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Do Parents Play Favorites With Their Kids?

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(AP)

(AP)

CBS Miami (con't)

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MIAMI (CBS4) – Many South Floridians have a favorite sports team, or a favorite restaurant, but ask any South Florida parent if they have a  favorite child, and the answer will be no, or will it?

Jeffrey Kluger, author of this week’s cover story for Time Magazine, says favoritism in families is very common, more common than many people think.

Many believe parents’ love for their children is supposed to be unconditional and equally distributed but in reality, it isn’t always that simple. Parent-child relationships can be complicated, filled with unique personalities and circumstances.

While parents deny having one child they like more than others, the truth is, they do play favorites. Kluger said favoritism is hardwired in our species, its nature’s way, but the subject is still quite taboo.

Kluger cited a University of California, Davis study that showed about 70-percent of fathers and 65-percent of mothers exhibit a preference for one child or another. For fathers, it’s most often the youngest girl; for mothers, it’s typically the oldest boy. The choice may also be based on beauty, brains or birth order.

Kluger stated the numbers are probably even higher because parents are trying to conceal any bias and most parents don’t even realize they’re doing it.

Josette Weibel agrees.  CBS4’s Maggie Newland caught up with the mom of three at a Coral Gables park.

“I bet the statistics are even higher than that,” Weibel said, “but who chooses to admit that is a different story.  If 70 percent (admit favoritism) the other 30 percent are in denial.”

Weibel said each of her children is unique, “the firstborn is special because he’s the firstborn and then luckily my middle child is special because she’s the only girl and then my youngest one is like my baby,” she said.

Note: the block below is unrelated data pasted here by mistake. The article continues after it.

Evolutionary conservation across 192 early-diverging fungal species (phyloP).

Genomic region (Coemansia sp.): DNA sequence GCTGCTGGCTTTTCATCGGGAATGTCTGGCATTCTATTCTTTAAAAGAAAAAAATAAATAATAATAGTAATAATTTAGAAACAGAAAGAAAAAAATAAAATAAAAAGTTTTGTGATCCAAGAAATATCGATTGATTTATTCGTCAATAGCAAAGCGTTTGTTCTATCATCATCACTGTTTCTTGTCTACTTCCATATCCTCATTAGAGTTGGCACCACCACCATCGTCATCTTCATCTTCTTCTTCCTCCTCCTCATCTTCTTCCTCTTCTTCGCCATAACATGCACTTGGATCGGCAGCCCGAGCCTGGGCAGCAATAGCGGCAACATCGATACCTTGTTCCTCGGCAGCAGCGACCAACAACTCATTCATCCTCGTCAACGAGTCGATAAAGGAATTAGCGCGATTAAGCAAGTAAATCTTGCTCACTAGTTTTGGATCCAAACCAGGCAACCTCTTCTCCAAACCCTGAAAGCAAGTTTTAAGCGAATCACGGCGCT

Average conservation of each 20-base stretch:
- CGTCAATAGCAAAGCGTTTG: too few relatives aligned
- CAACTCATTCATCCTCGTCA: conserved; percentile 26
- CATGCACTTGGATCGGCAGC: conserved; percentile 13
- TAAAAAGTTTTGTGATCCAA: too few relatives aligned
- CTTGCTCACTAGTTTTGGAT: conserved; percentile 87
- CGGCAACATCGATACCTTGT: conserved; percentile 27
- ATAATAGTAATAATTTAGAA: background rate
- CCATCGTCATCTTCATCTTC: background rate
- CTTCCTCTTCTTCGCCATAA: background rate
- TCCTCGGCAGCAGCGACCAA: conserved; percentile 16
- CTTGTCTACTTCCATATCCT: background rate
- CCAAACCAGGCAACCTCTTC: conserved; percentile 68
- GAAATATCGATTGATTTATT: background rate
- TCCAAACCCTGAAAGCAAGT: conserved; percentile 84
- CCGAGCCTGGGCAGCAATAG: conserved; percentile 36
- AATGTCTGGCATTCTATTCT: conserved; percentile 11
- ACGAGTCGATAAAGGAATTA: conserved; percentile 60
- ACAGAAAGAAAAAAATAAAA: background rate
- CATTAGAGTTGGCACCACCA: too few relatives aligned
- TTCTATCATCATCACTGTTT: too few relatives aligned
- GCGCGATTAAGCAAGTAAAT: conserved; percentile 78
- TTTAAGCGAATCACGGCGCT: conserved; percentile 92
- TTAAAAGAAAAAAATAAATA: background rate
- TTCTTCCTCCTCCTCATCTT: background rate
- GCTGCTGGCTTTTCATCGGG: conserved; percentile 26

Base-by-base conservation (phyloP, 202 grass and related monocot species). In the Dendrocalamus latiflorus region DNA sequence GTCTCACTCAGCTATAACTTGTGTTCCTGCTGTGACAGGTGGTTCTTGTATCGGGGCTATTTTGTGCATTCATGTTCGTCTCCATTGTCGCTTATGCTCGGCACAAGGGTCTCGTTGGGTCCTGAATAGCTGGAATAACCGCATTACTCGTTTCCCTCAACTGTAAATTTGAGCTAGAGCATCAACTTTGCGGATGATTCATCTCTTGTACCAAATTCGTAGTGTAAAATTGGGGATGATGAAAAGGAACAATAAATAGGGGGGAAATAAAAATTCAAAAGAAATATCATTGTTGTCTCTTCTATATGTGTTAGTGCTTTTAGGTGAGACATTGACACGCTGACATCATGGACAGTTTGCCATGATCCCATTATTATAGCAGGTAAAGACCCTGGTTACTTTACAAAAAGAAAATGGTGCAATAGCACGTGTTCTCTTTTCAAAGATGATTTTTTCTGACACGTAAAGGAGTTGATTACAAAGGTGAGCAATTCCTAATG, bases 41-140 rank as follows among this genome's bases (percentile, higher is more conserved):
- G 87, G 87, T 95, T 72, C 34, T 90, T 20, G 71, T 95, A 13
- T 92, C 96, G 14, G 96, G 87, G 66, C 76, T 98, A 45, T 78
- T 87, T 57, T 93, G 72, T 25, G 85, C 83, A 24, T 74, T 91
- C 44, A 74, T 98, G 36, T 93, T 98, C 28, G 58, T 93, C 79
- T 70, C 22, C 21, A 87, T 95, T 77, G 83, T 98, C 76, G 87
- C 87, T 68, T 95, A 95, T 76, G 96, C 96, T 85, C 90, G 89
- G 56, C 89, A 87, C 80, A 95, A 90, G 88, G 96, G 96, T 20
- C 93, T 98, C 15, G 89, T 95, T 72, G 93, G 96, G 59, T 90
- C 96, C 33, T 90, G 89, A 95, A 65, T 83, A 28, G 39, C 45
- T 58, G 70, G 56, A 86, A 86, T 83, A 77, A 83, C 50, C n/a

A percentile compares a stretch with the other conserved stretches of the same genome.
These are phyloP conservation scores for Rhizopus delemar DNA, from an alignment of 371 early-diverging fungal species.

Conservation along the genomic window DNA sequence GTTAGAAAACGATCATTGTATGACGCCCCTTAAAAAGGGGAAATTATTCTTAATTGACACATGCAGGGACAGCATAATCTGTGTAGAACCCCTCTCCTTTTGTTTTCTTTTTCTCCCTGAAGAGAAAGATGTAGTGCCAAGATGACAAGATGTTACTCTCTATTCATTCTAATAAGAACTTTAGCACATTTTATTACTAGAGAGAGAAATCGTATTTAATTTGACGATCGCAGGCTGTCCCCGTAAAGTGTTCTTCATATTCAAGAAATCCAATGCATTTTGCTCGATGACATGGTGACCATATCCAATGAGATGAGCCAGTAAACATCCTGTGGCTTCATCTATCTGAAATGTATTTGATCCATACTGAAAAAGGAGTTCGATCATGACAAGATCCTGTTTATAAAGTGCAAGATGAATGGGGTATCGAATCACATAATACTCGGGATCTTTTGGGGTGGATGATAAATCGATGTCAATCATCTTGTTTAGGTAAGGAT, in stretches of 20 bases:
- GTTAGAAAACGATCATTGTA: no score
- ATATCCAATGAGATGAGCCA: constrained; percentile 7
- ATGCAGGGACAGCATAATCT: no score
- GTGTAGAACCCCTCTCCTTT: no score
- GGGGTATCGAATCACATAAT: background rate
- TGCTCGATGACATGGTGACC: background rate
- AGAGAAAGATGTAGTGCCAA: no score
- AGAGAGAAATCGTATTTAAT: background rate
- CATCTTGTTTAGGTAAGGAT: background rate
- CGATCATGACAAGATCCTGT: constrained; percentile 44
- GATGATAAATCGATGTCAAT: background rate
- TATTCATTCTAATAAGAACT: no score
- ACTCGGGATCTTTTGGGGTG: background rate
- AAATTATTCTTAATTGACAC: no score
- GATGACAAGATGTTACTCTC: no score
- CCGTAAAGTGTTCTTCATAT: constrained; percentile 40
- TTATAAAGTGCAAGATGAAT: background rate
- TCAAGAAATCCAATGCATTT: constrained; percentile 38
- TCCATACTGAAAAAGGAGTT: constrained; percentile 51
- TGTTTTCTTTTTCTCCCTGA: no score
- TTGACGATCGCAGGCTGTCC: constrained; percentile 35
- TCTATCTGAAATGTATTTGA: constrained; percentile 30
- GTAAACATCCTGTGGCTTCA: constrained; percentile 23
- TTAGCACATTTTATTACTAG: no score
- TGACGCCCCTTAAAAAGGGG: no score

She admitted, though, she does have a favorite:  “I think maybe the youngest one because he’s the best behaved.”

Kluger attributed favoritism to a number of possible factors; genes, compassion, sibling order, personality, and gender. The effects of the favoritism can trigger resentment, competitiveness between siblings, and lingering self-esteem problems in children. Kluger, who wrote the book, “The Sibling Effect: What the Bonds Among Brothers and Sisters Reveal About Us,” said he doesn’t pay attention when parents tell him they don’t play favorites.

Instead, he cites psychologists who say parents should focus on minimizing the appearance of any favoritism. Simply put, acknowledge each child’s individuality.  He explained that experts say treating children differently is normal as long as the treatment is fair.

Dr. Daniel Bagner, a psychologist at FIU’s Center for Children and Families echoed that.   He said the best thing parents can do is try to give all of their children enough attention.  He noted, some children may prefer reading a book with their parents while others may want to spend time outdoors.  He said favoritism is often just a parent’s reaction to behaviors.

“Depending on what the child’s behavior is like, what the child’s emotion is like, parents might respond differently to those different behaviors,” he said. “When it becomes harmful is if the children perceive their sibling is getting more attention.”

Josette Weibel says she makes an effort to make sure all of her kids feel like they’re the favorite, “and if you’ve done a good job as a parent then they all believe that,” she said.

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